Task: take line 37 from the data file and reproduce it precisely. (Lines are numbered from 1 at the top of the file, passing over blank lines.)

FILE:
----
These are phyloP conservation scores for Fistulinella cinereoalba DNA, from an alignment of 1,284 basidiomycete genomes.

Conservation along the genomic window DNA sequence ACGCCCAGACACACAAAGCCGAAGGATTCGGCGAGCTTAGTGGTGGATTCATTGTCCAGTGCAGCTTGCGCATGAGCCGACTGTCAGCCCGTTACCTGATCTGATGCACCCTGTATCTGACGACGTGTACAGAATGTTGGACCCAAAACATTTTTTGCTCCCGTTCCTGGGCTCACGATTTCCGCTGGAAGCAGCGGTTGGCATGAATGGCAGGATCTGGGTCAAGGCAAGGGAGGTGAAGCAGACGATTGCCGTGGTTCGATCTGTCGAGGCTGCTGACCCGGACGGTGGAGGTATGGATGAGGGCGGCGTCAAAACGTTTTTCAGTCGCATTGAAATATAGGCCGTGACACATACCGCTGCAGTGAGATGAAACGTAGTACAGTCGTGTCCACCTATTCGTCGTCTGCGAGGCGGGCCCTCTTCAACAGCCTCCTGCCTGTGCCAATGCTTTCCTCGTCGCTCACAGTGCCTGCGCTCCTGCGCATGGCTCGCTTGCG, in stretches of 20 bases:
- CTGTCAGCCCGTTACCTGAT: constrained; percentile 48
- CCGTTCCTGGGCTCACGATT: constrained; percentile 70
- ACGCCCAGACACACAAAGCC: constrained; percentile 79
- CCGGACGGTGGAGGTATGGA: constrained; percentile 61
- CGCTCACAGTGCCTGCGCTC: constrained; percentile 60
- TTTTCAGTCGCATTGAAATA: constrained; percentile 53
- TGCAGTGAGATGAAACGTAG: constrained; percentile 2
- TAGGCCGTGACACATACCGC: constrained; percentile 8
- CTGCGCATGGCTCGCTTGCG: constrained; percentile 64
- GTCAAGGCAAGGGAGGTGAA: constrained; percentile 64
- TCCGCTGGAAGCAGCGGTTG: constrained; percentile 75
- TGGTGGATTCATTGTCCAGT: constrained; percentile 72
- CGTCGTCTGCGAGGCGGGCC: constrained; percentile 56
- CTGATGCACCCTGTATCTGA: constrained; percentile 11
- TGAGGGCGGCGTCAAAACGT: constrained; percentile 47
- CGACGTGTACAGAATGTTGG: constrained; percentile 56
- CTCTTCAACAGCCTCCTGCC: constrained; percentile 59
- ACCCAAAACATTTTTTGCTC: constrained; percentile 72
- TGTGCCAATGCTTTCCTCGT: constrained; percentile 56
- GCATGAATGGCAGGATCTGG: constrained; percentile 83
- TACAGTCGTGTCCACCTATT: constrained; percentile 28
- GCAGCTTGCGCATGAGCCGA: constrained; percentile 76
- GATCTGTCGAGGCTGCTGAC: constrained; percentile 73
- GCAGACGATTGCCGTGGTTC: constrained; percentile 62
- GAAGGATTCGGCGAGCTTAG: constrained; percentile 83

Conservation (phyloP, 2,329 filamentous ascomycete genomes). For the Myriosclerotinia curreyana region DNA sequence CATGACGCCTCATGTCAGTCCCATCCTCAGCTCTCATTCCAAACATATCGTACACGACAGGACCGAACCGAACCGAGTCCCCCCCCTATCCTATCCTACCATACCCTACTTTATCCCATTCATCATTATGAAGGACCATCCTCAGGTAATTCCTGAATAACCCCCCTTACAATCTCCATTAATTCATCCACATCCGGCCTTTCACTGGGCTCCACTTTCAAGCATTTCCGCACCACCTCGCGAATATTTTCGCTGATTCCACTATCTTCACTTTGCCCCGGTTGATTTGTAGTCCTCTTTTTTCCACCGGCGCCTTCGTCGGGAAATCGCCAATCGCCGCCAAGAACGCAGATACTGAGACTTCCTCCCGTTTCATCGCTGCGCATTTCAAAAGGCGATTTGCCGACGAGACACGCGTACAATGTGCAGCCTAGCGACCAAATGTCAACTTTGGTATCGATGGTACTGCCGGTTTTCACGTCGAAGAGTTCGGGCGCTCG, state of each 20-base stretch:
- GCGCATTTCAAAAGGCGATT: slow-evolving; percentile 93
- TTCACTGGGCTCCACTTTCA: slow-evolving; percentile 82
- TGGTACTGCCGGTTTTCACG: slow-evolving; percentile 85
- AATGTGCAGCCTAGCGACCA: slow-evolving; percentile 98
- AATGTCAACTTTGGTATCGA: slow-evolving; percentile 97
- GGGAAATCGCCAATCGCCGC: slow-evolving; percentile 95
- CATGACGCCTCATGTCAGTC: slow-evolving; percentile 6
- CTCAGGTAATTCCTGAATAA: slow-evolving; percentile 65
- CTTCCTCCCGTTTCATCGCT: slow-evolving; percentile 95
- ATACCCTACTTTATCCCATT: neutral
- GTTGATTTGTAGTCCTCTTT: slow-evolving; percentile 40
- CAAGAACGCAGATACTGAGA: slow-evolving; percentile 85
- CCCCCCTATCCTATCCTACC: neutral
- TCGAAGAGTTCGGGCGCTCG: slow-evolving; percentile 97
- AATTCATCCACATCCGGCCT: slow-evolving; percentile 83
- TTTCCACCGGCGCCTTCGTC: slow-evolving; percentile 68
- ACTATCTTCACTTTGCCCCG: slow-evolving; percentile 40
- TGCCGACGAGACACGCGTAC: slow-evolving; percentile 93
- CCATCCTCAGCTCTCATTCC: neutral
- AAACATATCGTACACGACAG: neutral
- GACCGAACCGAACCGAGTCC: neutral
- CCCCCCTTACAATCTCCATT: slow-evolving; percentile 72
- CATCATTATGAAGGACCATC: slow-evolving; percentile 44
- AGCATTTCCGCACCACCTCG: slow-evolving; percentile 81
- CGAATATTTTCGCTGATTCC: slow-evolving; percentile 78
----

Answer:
- CTTCCTCCCGTTTCATCGCT: slow-evolving; percentile 95